While a few pieces of software do offer the functions otherwise performed by these little beauties, digital technology has yet to come up with post-processing tools that can equal the performance of the real thing.


The various simulated polarizing functions available in today’s digital darkroom provide rotation and intensity settings, but unlike the real thing, cannot penetrate a reflection off the surfaces of water or glass. Whatever objects that may have been revealed on site are simply not in the image if no filter was used. This was the genius of Dr. Edwin Land, inventor or polarization.
The trick in using an actual polarizing filter is a simple one: don’t overdo the effect.

If a little is good, a lot is not always better. It is easy to be wowed when seeing the maximum degree of polarization through your viewfinder, but that will usually result in overkill when seen in the final image. I usually dial my rotating polarizer to that maximum and then back it off by about 50% for the best compromise.

That is a judgment call and is primarily affected by the angle of the lens to the light source. The maximum effect is achieved when the front surface of your lens is at a ninety degree right angle to the sun or other light source, while shooting with the light either directly in front or in back of you will produce virtually no polarizing effect.

Intermediate angles between these two extremes will produce commensurate effects.
If not actually viewing through the lens, hold the filter up to your eye, rotate the mount, select your degree of polarization visually, note the position of the filter ring relative to the top or bottom of the mount, attach the polarizer to your lens and then set the position that you have chosen on the filter mount. It sounds more complicated than it is. After doing it once or twice, it will become second nature.

If metering through the lens, make sure to use a rotating, rather than a linear polarizing filter. Otherwise, your exposure will likely be inaccurate.

Neutral Density Filters

Let’s talk about neutral density filters. Before we get into their operation, we need to make sure that they are really neutral. Some have a slight color cast, often a weak green, that can really mess things up later. Make sure to buy only top rated filters, both for color neutrality and optical quality.
These come in four basic varieties: solid gray with a fixed degree of density, solid with a mechanism that allows you to vary the density, graduated with a soft transition or graduated with a hard line splitting the gray and clear areas of the filter.

Let’s go through these in order.
The first is simply a solid gray filter that blocks light uniformly. That is its only function. This allows for a greater exposure to light, be it with a bigger aperture for shallower depth of field, a higher ISO (generally pointless) or by far the most widely used, a slower shutter speed. Using a slower speed will enable you to blur water or other motion. This is a great technique for waterfalls, wave action, flowers and other subjects blowing in the wind as well as panning with a moving subject when the light is otherwise too bright to allow for capturing the desired degree of motion. Since this type of filter comes in a variety of densities, you will need to select one or more to carry. My most often used is a 3 stop or 0.9. Many photographers opt for those that are significantly darker.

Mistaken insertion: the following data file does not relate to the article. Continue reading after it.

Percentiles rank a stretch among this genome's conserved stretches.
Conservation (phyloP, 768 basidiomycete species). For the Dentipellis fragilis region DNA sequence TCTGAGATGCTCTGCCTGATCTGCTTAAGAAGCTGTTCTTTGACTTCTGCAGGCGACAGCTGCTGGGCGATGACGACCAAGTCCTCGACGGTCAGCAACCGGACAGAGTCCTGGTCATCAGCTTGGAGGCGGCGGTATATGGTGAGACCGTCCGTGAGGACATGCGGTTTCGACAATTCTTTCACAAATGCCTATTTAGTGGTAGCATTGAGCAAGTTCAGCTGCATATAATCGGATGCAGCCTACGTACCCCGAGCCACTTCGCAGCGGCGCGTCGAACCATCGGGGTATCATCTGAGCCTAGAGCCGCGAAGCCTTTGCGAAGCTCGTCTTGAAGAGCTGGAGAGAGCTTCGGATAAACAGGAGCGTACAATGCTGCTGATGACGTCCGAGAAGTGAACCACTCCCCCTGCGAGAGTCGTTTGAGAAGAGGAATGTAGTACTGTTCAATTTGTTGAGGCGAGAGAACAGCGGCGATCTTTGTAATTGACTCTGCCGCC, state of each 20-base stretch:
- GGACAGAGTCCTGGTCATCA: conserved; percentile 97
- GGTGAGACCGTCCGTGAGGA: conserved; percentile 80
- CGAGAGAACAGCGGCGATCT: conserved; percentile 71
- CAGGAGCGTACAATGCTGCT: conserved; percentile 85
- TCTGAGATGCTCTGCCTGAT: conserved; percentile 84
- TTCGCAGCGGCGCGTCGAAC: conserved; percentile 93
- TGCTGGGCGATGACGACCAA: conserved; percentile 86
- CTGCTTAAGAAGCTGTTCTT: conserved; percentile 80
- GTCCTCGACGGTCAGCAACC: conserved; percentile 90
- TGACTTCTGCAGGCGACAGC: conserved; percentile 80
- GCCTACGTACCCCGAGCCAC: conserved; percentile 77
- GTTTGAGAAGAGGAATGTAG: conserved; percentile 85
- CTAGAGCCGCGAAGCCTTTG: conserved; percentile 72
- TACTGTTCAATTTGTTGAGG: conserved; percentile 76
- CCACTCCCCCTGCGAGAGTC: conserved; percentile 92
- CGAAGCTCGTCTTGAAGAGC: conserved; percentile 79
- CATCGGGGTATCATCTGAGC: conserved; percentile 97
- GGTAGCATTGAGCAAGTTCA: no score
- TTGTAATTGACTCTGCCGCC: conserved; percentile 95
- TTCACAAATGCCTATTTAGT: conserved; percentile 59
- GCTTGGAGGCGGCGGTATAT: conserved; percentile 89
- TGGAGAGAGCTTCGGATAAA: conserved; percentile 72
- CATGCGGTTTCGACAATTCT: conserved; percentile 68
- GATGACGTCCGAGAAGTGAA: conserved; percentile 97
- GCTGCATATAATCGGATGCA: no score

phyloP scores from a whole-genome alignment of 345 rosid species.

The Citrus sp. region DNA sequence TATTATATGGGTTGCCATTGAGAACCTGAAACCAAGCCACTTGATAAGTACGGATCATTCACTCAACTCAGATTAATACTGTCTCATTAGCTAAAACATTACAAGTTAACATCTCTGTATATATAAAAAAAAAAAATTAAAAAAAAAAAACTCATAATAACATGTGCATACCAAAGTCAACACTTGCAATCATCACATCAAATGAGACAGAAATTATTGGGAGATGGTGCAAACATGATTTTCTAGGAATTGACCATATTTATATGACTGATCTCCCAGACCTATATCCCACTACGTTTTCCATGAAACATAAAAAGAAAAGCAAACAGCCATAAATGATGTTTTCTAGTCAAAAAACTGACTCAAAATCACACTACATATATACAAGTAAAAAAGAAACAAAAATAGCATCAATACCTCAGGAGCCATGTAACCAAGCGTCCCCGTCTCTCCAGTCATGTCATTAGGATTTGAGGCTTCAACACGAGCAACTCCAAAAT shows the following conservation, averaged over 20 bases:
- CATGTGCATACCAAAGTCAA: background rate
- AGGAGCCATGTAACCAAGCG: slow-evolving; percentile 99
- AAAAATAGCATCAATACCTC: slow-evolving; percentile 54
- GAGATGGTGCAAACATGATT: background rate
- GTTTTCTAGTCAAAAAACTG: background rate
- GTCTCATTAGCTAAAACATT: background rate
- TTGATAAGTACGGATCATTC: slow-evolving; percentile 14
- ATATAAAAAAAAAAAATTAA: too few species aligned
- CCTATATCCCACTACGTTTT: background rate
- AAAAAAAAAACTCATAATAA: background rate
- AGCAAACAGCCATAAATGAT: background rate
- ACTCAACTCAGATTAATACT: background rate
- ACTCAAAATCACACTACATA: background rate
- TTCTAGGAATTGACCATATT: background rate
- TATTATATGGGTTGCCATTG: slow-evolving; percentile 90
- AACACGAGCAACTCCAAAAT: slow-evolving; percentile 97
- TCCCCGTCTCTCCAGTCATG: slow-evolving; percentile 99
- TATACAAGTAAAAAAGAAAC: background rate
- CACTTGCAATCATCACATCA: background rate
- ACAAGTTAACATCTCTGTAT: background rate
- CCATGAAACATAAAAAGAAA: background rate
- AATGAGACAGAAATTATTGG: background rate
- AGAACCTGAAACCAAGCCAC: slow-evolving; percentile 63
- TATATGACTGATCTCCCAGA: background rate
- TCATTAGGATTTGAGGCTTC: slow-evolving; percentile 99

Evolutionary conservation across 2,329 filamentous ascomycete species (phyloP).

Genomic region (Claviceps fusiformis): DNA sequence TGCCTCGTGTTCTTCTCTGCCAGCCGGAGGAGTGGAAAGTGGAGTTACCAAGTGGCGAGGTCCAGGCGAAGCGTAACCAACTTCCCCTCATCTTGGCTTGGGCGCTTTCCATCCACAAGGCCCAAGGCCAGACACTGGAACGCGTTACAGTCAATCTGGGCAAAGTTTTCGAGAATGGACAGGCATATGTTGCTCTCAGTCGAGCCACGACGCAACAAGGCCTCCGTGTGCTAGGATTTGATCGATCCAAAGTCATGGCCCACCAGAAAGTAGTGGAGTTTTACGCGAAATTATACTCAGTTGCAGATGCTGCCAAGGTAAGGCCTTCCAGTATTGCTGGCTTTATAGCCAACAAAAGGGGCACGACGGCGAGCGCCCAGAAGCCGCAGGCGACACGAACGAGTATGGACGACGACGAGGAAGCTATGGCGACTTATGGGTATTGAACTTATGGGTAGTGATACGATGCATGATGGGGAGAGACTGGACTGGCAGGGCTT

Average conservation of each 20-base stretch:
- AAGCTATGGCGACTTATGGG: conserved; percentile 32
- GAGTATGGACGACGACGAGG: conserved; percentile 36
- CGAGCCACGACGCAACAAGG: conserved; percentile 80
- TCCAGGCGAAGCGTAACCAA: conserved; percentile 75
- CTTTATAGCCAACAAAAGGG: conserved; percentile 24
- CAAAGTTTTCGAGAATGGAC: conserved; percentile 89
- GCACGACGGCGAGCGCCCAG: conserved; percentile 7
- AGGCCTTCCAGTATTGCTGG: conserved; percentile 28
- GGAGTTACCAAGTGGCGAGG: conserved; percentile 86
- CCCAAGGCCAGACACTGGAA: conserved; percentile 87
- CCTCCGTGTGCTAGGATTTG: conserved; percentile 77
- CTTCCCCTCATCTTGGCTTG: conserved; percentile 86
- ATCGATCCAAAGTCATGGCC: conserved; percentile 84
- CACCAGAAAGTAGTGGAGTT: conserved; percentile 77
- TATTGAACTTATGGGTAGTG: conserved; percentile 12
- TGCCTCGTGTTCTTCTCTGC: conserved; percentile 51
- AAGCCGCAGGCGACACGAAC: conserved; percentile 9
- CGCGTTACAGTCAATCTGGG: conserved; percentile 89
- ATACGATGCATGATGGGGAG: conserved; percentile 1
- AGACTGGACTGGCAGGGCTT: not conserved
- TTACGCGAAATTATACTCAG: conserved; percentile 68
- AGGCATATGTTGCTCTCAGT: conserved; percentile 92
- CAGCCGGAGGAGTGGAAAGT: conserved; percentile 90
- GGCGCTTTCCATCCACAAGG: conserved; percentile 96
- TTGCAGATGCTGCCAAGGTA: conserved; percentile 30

Option two is the same type of filter and function, but features a rotating mechanism that allows the user to choose the desired degree of density, sometimes up to as much as 10 full stops of light and therefore, the degree of motion captured. Great for multiple choices of motion.

Exposure Compensation

Using any of the filters mentioned so far will require adding a compensation factor to your exposure in order to compensate for the light lost through the density of the filter. This varies with the particular filter, but will always be accounted for automatically with through the lens metering.
If metering with a separate light meter, try reading the scene straight on and then through the actual filter, subtract and adjust your exposure accordingly. Those discussed above all involve a uniform degree of compensation because they have a uniform density, variable neutral density notwithstanding, but still solid throughout the frame.
Exposure compensation with the neutral split filters is a bit more involved. We’ll discuss that in Part 2 later.

Jerry Ginsberg’s landscapes and travel images have graced the pages and covers of hundreds of books, magazines and travel catalogs. He is the only person to have photographed each and every one of America’s National Parks with medium format cameras. Jerry’s photographic archive spans virtually all of both North and South America.
More of Jerry’s images are on display at
Or e mail him at










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Backing Up